|(1969-12-28) 28 December 1969 (age 47)
Reading, Berkshire, UK
|Montreal, Quebec, Canada|
Designer, developer, & test engineer
|Sending the world’s first text message|
|Jennifer Papworth (2007-present)|
Neil Papworth was born on 28 December 1969 in Reading, Berkshire, United Kingdom. Papworth obtained his HND (Higher National Diploma) in Computer Studies from the University of West London. He spent his childhood in Wokingham, Berkshire, and began his professional career at Ferranti International in Bracknell, United Kingdom. Papworth then settled in Toronto, Ontario, Canada in 2000, and subsequently in Montreal in 2002.
Neil Papworth started his career at Ferranti International in Bracknell on aeronautical and military applications from 1988 to 1991. He designed and programmed a movable vehicle satellite antenna and implemented software for automated helicopter-landing aids.
In 1991, he began working for Sema Group in Reading, Berkshire. He spent a large amount of time from 1993 onwards travelling around the world installing SMS systems. He relocated to Sema Group's Toronto office in January 2000.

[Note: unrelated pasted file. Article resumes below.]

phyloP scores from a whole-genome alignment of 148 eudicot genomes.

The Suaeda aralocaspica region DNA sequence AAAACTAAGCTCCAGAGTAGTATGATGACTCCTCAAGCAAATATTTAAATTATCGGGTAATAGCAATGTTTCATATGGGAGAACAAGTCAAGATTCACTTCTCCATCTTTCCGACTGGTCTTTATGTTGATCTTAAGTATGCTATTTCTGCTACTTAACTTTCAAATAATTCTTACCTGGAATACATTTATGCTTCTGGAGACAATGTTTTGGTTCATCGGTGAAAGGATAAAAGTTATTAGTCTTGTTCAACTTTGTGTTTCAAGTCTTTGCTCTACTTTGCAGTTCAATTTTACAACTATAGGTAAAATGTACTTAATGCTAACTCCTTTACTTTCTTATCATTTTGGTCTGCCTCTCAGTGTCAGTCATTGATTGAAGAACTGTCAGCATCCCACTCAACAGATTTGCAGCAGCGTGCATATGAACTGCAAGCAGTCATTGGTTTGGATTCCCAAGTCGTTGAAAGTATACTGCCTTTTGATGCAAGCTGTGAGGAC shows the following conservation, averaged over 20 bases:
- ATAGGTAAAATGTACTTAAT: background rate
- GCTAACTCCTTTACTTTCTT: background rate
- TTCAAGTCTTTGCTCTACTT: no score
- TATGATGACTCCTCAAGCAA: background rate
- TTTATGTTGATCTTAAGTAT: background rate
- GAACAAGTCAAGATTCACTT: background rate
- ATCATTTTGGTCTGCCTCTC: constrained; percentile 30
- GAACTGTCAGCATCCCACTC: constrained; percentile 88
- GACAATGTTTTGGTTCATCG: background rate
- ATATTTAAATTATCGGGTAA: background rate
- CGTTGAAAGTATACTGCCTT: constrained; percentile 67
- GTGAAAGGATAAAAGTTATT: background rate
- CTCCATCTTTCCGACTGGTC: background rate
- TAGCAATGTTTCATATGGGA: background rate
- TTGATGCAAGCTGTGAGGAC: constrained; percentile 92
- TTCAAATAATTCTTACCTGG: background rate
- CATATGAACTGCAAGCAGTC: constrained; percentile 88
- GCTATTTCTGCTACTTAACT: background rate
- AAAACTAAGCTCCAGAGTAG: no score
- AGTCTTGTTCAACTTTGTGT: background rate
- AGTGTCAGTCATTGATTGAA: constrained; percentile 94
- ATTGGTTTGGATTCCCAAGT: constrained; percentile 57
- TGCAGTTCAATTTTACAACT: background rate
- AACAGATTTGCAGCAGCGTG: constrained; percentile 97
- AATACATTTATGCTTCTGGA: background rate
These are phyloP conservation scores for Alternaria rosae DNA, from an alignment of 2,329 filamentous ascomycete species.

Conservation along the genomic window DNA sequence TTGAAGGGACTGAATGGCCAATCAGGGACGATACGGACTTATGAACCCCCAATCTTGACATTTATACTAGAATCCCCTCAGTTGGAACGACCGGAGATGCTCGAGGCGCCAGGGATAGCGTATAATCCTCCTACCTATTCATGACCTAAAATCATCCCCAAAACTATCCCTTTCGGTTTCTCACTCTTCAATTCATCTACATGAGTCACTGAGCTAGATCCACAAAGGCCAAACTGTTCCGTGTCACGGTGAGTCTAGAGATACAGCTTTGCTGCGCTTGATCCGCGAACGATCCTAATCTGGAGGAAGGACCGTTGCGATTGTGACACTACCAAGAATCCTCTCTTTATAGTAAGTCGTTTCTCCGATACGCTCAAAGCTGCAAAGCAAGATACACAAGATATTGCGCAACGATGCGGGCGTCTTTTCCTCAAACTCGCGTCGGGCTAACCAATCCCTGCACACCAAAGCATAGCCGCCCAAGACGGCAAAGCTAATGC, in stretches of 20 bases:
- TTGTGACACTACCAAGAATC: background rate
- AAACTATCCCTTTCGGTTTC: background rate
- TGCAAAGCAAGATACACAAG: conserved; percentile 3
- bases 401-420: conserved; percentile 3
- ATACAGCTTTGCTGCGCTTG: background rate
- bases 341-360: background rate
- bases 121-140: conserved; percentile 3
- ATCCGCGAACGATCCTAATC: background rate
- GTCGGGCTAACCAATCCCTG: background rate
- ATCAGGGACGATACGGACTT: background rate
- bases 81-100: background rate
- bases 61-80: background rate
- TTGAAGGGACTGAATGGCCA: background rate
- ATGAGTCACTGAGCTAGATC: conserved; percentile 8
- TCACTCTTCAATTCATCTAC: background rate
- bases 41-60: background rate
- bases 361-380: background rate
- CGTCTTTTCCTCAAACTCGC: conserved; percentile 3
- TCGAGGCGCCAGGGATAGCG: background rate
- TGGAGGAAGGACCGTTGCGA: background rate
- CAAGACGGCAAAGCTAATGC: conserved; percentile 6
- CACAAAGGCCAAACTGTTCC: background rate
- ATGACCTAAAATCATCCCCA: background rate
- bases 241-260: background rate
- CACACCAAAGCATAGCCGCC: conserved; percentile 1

He settled in Montreal, Quebec in September 2002. He remained with Sema Group (which became Airwide Solutions) until 2011. Since then, he worked for Tekelec, a telecommunications company, recently bought by Oracle Corporation. He is now an Oracle employee and is working on 4G related technologies.
Contribution to text messaging
In 1992, Neil Papworth was working as a developer and test engineer at Sema Group Telecoms, in a team developing a Short Message Service Centre (SMSC) for their customer, Vodafone UK in Newbury, Berkshire. As part of this project, he sent the world's first text message, on 3 December 1992, at the age of 22. It was sent from a computer. The message was "Merry Christmas", and was sent to Richard Jarvis, a director at Vodafone, who was enjoying his office Christmas party. Richard Jarvis received the message on an Orbitel 901 handset.
Papworth gained popularity during the 10th and 20th anniversaries of the first text message, as highlighted in the press, and has been featured in several outlets such as a Super Bowl commercial, a documentary movie, a Jeopardy question, and radio talk shows.
- Neil Papworth, Official website